PUTNEY—Cellist David Eggert of Lassus Quartett hopes his audience will be receptive to a challenging program of music that his chamber ensemble will present through Yellow Barn.
“You never can tell with people,” he says. “Some want to hear what they are familiar with, and others are eager to be taken to new places.”
As Yellow Barn continues its 2019-2020 residency series, Lassus Quartett will perform Tuesday, Nov. 12, at 4 p.m., at The Putney School’s Currier Center, two monumental chamber pieces, Schubert’s G Major String Quartet and Morton Feldman’s gigantic String Quartet No. 2, a work lasting nearly six hours.
Inspired by the intricate immensity of Turkish tapestries, Feldman’s quartet is performed without pause, allowing sounds to accumulate into patterns to reveal the whole. Audience members are invited to attend any or all of the performance and to leave and return of their own accord.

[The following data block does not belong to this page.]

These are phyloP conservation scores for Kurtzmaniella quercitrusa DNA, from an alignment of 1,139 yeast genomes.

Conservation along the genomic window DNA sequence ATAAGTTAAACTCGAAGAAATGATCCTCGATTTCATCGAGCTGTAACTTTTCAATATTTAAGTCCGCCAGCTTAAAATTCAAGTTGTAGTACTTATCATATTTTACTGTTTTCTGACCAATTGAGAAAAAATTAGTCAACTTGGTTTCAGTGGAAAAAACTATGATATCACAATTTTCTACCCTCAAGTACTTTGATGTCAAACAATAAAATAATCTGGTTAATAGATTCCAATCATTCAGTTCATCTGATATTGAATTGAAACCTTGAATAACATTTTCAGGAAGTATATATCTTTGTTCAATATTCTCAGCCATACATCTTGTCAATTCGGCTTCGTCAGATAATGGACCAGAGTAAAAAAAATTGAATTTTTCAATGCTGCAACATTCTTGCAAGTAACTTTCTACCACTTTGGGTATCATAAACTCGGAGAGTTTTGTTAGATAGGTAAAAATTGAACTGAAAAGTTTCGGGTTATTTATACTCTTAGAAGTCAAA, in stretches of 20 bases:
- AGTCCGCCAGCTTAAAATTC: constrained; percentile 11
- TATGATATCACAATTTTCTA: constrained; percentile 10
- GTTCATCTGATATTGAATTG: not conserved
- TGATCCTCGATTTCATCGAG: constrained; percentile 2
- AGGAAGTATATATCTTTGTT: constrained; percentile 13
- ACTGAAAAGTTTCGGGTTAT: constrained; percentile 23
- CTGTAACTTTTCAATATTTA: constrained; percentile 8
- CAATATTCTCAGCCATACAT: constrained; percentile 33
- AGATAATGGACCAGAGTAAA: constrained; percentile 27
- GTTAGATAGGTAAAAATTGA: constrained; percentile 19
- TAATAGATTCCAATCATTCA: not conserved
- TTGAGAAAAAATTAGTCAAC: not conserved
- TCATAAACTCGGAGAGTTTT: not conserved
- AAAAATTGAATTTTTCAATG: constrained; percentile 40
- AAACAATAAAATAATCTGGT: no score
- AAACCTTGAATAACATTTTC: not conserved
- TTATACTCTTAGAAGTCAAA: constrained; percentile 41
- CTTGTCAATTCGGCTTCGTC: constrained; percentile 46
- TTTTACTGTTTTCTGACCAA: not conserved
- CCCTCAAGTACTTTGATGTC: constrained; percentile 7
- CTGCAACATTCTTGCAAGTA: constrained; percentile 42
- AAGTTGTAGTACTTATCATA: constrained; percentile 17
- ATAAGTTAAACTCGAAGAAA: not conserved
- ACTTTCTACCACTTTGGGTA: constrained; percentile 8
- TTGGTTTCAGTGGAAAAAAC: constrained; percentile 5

The event is free. For reservations, visit www.yellowbarn.org or call 802-387-6637.
Lassus Quartett is a string ensemble composed of violinists Joel Bardolet and Antonio Viñuales, violist Adam Newman, and cellist David Eggert.
Based in Switzerland since 2015, Lassus Quartett represents an innovative approach to chamber music, integrating choral singing into original programming of new and old chamber music literature. They have been invited to perform at many festivals and chamber music series across Europe, including Switzerland, Germany, France, Norway, and Portugal. Currently they are in residency at Yellow Barn.
Eggert believes that this Yellow Barn residency is important for the Lassus Quartett because of the nature of the work they are planning to perform.